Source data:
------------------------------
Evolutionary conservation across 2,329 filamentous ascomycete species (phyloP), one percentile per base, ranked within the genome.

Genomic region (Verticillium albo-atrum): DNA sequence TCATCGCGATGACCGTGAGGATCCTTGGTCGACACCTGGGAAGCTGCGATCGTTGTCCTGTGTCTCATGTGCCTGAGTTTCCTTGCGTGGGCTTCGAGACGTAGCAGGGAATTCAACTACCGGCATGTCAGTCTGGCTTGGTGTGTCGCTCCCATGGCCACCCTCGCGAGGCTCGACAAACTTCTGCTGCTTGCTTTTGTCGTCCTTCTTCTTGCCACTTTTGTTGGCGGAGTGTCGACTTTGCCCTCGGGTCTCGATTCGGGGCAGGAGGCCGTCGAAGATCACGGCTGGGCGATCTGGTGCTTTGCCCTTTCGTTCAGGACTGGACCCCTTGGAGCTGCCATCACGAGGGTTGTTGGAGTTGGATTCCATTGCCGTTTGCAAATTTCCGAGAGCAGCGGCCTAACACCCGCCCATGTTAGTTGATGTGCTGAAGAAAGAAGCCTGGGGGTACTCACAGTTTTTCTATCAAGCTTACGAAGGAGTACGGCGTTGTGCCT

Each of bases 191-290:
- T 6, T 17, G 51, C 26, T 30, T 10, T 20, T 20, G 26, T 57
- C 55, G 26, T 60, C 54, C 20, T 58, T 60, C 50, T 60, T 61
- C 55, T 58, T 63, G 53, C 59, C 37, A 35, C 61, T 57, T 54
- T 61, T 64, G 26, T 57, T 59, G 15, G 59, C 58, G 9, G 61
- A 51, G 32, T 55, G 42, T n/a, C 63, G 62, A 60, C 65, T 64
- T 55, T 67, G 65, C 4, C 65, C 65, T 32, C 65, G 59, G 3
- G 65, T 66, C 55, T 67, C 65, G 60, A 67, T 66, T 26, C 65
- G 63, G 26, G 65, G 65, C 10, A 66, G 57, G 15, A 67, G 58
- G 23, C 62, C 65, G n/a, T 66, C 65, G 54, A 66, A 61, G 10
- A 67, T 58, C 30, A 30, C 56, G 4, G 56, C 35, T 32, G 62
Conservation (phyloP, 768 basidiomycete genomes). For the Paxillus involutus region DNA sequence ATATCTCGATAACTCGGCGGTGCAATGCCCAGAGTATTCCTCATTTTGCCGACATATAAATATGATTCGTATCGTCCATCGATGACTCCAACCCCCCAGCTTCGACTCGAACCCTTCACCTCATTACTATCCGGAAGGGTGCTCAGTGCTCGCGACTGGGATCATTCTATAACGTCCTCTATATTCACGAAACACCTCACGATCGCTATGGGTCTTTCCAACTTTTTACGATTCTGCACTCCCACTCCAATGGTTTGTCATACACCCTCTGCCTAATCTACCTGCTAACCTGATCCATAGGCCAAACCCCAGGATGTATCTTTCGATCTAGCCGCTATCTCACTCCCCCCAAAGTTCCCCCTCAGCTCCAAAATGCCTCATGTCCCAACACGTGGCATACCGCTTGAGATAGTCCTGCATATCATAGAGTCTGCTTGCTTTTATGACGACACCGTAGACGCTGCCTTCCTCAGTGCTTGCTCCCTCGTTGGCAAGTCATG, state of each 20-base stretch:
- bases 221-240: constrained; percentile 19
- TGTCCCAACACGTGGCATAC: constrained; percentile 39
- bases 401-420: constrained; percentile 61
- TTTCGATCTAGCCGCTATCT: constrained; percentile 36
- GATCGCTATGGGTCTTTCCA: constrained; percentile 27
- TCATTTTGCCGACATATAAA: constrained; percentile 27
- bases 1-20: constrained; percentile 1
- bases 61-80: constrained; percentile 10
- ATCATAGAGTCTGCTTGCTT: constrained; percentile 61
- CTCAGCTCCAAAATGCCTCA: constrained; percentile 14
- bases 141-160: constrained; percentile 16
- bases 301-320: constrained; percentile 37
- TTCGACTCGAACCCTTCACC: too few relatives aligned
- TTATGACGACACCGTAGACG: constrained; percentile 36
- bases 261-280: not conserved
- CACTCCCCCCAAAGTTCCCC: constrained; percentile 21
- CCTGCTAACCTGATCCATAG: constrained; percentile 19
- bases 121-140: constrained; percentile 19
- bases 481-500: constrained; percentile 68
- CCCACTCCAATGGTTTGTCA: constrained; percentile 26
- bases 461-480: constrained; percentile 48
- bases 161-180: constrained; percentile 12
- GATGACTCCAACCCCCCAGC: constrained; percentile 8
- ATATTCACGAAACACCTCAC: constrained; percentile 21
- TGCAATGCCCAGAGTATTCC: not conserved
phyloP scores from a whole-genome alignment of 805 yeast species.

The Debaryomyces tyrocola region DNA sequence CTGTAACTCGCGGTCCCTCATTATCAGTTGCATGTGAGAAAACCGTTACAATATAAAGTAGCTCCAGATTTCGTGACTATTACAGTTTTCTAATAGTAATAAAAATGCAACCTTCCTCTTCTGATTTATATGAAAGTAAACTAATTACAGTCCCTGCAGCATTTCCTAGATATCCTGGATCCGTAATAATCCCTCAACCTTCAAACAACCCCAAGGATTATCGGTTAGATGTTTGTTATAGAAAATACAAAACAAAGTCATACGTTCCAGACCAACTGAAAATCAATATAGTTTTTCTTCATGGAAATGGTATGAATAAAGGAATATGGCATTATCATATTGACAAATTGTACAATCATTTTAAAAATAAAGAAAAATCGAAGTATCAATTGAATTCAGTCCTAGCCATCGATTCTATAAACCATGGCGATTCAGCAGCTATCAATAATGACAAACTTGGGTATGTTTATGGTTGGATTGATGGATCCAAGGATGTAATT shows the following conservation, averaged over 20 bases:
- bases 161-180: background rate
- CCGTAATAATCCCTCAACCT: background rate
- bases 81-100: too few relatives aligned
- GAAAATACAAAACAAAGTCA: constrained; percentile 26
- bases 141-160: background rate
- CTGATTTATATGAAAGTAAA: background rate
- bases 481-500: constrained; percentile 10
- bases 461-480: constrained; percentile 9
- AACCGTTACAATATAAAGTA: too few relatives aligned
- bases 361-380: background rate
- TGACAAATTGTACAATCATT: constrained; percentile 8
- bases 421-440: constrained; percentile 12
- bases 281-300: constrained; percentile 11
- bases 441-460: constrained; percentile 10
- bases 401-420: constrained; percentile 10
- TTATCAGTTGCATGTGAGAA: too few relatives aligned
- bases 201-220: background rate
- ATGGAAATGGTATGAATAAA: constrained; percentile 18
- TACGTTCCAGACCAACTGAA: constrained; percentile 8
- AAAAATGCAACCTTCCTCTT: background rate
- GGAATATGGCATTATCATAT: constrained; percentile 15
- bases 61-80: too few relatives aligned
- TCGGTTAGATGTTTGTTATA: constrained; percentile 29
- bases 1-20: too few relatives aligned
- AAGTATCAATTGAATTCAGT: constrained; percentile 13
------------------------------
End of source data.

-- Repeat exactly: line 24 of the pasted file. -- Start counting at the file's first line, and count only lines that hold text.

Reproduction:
- CTCAGCTCCAAAATGCCTCA: constrained; percentile 14